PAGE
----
Tuesday, September 27, 2022

Data Will Eventually Save The Day In Astrophysics

This short summary paper only analyzes the data about mass and light distributions in a galaxy cluster relative to the ΛCDM Standard Model of Cosmology. 

Once again, it shows that the ΛCDM model doesn't fit the data: In real life, inferred dark matter sub-halos are more compact than predicted in the ΛCDM model. 

Each new finding, on multiple fronts where the ΛCDM model is contradicted leaves less and less room to argue that this model is deeply flawed.

But even more importantly, thanks to the multiple new high quality telescopes out there collecting a veritable torrent of new data on systems like this one at high precision, we have a lot of high precision measurements of gravitationally bound systems that can be fit to different models, such as gravitationally based ones, once we've finally buried the dead horse of ΛCDM and begun to seriously consider alternatives.

I'm comfortable that because so many independent groups are collecting so much data, which is being widely shared, and because theorists are not as monolithic as they are in the high energy physics field, that eventually we will get the right answers, even if the sociology and culture of the astrophysics discipline means that it takes us longer to get to the right answer than it should.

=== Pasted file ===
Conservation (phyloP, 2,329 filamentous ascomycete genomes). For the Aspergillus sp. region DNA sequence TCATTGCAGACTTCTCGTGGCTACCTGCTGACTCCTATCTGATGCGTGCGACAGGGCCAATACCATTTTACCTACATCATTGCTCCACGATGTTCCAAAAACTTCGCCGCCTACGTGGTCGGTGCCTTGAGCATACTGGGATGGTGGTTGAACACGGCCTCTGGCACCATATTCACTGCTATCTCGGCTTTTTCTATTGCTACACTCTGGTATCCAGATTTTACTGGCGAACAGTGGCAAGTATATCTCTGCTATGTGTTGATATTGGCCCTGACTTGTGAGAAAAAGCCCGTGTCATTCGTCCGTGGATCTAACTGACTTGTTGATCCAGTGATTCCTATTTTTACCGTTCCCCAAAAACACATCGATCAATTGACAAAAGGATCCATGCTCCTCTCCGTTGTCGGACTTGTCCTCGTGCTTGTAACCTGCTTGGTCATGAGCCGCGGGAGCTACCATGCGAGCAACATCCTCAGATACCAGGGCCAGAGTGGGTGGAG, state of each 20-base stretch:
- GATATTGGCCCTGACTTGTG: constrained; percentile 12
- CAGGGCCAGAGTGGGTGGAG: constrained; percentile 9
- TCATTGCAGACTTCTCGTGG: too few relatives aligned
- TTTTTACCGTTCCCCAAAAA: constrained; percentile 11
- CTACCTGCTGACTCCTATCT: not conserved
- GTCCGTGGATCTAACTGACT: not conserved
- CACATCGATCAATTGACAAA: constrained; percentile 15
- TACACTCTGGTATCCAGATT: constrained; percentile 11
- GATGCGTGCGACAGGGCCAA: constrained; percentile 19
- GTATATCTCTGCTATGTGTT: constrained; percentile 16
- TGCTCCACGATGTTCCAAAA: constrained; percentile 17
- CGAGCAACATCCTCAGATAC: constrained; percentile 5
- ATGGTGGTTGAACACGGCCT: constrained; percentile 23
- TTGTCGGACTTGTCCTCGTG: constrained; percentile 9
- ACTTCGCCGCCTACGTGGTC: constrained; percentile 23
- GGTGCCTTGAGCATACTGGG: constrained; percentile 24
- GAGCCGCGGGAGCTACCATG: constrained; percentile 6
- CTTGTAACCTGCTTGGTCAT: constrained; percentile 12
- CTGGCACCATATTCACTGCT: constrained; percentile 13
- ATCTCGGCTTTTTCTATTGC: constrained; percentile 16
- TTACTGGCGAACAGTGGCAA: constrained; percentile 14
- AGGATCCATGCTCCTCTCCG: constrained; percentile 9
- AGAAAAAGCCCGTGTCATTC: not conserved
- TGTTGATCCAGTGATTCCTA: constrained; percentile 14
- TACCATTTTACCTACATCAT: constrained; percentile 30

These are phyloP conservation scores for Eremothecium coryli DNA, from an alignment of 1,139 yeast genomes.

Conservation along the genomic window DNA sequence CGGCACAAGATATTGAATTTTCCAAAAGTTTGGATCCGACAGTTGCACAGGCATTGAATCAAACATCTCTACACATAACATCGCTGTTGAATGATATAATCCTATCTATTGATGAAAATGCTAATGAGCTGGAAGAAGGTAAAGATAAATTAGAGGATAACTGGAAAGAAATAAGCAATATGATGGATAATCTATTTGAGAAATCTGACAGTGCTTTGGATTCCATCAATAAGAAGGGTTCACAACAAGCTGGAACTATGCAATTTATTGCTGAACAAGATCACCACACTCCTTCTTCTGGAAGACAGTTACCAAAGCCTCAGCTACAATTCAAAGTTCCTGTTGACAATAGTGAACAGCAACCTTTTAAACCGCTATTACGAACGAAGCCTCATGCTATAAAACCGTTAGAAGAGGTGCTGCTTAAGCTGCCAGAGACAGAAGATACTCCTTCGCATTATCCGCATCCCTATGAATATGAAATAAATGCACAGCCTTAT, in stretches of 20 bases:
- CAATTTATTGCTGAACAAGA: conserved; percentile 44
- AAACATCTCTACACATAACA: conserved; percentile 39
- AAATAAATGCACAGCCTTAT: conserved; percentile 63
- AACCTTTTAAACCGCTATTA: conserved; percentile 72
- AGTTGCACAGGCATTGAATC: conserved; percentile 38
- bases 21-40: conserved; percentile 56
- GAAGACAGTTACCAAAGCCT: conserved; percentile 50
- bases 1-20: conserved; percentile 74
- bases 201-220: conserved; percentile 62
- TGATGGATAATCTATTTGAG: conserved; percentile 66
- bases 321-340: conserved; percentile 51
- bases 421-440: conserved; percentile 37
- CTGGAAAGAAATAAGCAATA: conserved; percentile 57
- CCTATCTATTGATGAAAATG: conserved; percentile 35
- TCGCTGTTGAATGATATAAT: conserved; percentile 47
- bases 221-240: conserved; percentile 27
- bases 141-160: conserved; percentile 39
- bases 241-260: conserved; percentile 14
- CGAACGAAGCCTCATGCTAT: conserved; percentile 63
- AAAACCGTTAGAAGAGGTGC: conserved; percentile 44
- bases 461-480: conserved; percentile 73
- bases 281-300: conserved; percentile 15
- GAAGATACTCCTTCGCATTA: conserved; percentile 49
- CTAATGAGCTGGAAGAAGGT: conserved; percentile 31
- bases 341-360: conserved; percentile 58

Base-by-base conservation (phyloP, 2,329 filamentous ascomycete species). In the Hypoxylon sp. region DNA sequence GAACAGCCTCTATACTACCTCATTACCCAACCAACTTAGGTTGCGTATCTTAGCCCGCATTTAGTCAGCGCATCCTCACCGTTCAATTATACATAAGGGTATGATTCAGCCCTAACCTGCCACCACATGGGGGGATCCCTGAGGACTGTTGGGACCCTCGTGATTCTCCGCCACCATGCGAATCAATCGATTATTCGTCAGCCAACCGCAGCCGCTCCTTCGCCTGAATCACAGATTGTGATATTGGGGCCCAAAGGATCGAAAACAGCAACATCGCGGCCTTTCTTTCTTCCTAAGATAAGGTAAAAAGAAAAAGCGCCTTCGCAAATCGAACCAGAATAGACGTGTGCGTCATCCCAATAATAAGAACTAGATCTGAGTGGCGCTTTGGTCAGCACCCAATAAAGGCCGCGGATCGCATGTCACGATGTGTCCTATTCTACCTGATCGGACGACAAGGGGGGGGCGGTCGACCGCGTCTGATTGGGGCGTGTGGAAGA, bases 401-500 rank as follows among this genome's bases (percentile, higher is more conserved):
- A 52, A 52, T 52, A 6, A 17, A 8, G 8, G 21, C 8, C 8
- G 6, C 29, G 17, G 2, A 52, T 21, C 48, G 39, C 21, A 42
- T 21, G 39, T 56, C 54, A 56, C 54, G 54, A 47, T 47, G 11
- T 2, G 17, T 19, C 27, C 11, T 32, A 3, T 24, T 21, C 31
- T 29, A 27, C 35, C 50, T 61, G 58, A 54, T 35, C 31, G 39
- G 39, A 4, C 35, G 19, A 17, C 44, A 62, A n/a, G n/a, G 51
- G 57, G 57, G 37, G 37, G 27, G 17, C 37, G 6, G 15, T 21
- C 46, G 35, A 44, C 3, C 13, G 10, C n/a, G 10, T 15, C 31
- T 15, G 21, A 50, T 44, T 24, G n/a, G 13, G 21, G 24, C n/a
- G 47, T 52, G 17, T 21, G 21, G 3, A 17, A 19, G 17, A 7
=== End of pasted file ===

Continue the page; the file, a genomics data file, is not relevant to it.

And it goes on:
Strong gravitational lensing (SL) has emerged as a very accurate probe of the mass distribution of cluster- and galaxy-scale dark matter (DM) haloes in the inner regions of galaxy clusters. The derived properties of DM haloes can be compared to the predictions of high-resolution cosmological simulations, providing us with a test of the Standard Cosmological Model. 
The usual choice of simple power-law scaling relations to link the total mass of members with their luminosity is one of the possible inherent systematics within SL models of galaxy clusters, and thus on the derived cluster masses. Using new information on their structural parameters (from HST imaging) and kinematics (from MUSE data), we build the Fundamental Plane (FP) for the early-type galaxies of the cluster Abell S1063. We take advantage of the calibrated FP to develop an improved SL model of the total mass of the cluster core. 
The new method allows us to obtain more accurate and complex relations between the observables describing cluster members, and to completely fix their mass from their observed magnitudes and effective radii. Compared to the power-law approach, we find a different relation between the mass and the velocity dispersion of members, which shows a significant scatter. Thanks to a new estimate of the stellar mass of the cluster members from HST data, we measure the cumulative projected mass profiles out to a radius of 350 kpc, for all baryonic and DM components of the cluster. 
Finally, we compare the physical properties of the sub-haloes in our model and those predicted by high-resolution hydrodynamical simulations. We obtain compatible results in terms of the stellar-over-total mass fraction of the members. On the other hand, we confirm the recently reported discrepancy in terms of sub-halo compactness: at a fixed total mass value, simulated sub-haloes are less compact than what our SL model predicts.